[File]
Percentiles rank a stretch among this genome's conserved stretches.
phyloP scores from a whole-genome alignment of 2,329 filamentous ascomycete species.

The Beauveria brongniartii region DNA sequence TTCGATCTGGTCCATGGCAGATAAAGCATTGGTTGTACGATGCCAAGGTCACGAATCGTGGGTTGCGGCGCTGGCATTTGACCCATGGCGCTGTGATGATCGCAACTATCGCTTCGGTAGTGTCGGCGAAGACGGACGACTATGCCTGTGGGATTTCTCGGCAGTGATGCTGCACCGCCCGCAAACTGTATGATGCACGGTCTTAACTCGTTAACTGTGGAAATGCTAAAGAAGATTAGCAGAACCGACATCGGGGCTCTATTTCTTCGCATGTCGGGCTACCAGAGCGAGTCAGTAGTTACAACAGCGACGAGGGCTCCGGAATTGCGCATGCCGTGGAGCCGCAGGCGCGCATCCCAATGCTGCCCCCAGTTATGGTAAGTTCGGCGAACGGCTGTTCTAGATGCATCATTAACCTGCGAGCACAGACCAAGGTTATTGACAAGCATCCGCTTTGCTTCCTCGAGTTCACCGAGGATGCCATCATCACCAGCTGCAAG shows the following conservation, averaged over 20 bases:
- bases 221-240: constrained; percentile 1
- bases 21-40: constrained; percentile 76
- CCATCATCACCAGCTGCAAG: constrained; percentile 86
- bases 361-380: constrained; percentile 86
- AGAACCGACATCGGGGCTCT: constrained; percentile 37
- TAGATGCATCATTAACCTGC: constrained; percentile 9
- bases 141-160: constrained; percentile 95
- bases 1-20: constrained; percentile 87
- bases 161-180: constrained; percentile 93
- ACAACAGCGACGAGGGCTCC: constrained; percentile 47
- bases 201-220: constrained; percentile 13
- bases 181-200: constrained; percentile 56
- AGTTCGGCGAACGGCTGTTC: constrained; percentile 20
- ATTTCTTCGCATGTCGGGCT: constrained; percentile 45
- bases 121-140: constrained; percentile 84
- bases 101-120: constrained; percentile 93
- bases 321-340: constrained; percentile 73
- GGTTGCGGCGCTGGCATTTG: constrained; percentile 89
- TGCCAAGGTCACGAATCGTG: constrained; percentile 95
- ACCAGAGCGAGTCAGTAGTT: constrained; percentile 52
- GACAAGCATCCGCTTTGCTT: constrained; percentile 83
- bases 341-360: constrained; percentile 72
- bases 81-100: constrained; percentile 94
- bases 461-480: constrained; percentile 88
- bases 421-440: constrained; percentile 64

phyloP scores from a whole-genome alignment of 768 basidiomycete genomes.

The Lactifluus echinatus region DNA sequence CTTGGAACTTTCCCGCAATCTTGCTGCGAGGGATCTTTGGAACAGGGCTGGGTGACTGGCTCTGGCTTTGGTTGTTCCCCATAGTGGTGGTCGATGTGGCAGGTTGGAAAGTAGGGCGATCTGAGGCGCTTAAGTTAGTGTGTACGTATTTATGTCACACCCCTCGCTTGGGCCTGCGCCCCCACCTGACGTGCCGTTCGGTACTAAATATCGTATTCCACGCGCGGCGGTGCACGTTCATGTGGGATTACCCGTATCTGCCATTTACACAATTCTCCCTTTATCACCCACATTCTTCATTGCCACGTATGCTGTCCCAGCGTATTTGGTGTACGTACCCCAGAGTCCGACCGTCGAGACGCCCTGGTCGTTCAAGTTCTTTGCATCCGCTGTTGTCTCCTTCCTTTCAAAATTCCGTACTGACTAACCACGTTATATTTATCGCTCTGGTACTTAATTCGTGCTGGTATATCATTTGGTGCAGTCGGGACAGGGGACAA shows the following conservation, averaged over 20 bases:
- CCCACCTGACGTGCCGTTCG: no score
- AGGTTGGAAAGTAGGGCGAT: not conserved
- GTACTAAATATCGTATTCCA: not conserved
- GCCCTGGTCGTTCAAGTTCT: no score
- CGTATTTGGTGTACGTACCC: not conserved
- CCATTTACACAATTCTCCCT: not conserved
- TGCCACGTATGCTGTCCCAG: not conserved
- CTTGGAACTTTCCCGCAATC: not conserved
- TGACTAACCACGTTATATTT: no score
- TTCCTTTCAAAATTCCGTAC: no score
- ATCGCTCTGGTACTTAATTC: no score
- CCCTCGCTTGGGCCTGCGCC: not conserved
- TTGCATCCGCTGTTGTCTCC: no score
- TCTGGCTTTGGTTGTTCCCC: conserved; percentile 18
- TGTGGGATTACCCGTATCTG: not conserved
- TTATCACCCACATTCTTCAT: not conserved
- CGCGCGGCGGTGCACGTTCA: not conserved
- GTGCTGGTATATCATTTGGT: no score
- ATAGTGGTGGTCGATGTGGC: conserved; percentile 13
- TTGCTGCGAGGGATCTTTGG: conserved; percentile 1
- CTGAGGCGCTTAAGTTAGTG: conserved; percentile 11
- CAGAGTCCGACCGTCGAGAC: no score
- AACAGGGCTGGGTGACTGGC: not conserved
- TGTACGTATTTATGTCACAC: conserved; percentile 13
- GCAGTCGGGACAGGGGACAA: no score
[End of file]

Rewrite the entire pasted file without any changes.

Percentiles rank a stretch among this genome's conserved stretches.
phyloP scores from a whole-genome alignment of 2,329 filamentous ascomycete species.

The Beauveria brongniartii region DNA sequence TTCGATCTGGTCCATGGCAGATAAAGCATTGGTTGTACGATGCCAAGGTCACGAATCGTGGGTTGCGGCGCTGGCATTTGACCCATGGCGCTGTGATGATCGCAACTATCGCTTCGGTAGTGTCGGCGAAGACGGACGACTATGCCTGTGGGATTTCTCGGCAGTGATGCTGCACCGCCCGCAAACTGTATGATGCACGGTCTTAACTCGTTAACTGTGGAAATGCTAAAGAAGATTAGCAGAACCGACATCGGGGCTCTATTTCTTCGCATGTCGGGCTACCAGAGCGAGTCAGTAGTTACAACAGCGACGAGGGCTCCGGAATTGCGCATGCCGTGGAGCCGCAGGCGCGCATCCCAATGCTGCCCCCAGTTATGGTAAGTTCGGCGAACGGCTGTTCTAGATGCATCATTAACCTGCGAGCACAGACCAAGGTTATTGACAAGCATCCGCTTTGCTTCCTCGAGTTCACCGAGGATGCCATCATCACCAGCTGCAAG shows the following conservation, averaged over 20 bases:
- bases 221-240: constrained; percentile 1
- bases 21-40: constrained; percentile 76
- CCATCATCACCAGCTGCAAG: constrained; percentile 86
- bases 361-380: constrained; percentile 86
- AGAACCGACATCGGGGCTCT: constrained; percentile 37
- TAGATGCATCATTAACCTGC: constrained; percentile 9
- bases 141-160: constrained; percentile 95
- bases 1-20: constrained; percentile 87
- bases 161-180: constrained; percentile 93
- ACAACAGCGACGAGGGCTCC: constrained; percentile 47
- bases 201-220: constrained; percentile 13
- bases 181-200: constrained; percentile 56
- AGTTCGGCGAACGGCTGTTC: constrained; percentile 20
- ATTTCTTCGCATGTCGGGCT: constrained; percentile 45
- bases 121-140: constrained; percentile 84
- bases 101-120: constrained; percentile 93
- bases 321-340: constrained; percentile 73
- GGTTGCGGCGCTGGCATTTG: constrained; percentile 89
- TGCCAAGGTCACGAATCGTG: constrained; percentile 95
- ACCAGAGCGAGTCAGTAGTT: constrained; percentile 52
- GACAAGCATCCGCTTTGCTT: constrained; percentile 83
- bases 341-360: constrained; percentile 72
- bases 81-100: constrained; percentile 94
- bases 461-480: constrained; percentile 88
- bases 421-440: constrained; percentile 64

phyloP scores from a whole-genome alignment of 768 basidiomycete genomes.

The Lactifluus echinatus region DNA sequence CTTGGAACTTTCCCGCAATCTTGCTGCGAGGGATCTTTGGAACAGGGCTGGGTGACTGGCTCTGGCTTTGGTTGTTCCCCATAGTGGTGGTCGATGTGGCAGGTTGGAAAGTAGGGCGATCTGAGGCGCTTAAGTTAGTGTGTACGTATTTATGTCACACCCCTCGCTTGGGCCTGCGCCCCCACCTGACGTGCCGTTCGGTACTAAATATCGTATTCCACGCGCGGCGGTGCACGTTCATGTGGGATTACCCGTATCTGCCATTTACACAATTCTCCCTTTATCACCCACATTCTTCATTGCCACGTATGCTGTCCCAGCGTATTTGGTGTACGTACCCCAGAGTCCGACCGTCGAGACGCCCTGGTCGTTCAAGTTCTTTGCATCCGCTGTTGTCTCCTTCCTTTCAAAATTCCGTACTGACTAACCACGTTATATTTATCGCTCTGGTACTTAATTCGTGCTGGTATATCATTTGGTGCAGTCGGGACAGGGGACAA shows the following conservation, averaged over 20 bases:
- CCCACCTGACGTGCCGTTCG: no score
- AGGTTGGAAAGTAGGGCGAT: not conserved
- GTACTAAATATCGTATTCCA: not conserved
- GCCCTGGTCGTTCAAGTTCT: no score
- CGTATTTGGTGTACGTACCC: not conserved
- CCATTTACACAATTCTCCCT: not conserved
- TGCCACGTATGCTGTCCCAG: not conserved
- CTTGGAACTTTCCCGCAATC: not conserved
- TGACTAACCACGTTATATTT: no score
- TTCCTTTCAAAATTCCGTAC: no score
- ATCGCTCTGGTACTTAATTC: no score
- CCCTCGCTTGGGCCTGCGCC: not conserved
- TTGCATCCGCTGTTGTCTCC: no score
- TCTGGCTTTGGTTGTTCCCC: conserved; percentile 18
- TGTGGGATTACCCGTATCTG: not conserved
- TTATCACCCACATTCTTCAT: not conserved
- CGCGCGGCGGTGCACGTTCA: not conserved
- GTGCTGGTATATCATTTGGT: no score
- ATAGTGGTGGTCGATGTGGC: conserved; percentile 13
- TTGCTGCGAGGGATCTTTGG: conserved; percentile 1
- CTGAGGCGCTTAAGTTAGTG: conserved; percentile 11
- CAGAGTCCGACCGTCGAGAC: no score
- AACAGGGCTGGGTGACTGGC: not conserved
- TGTACGTATTTATGTCACAC: conserved; percentile 13
- GCAGTCGGGACAGGGGACAA: no score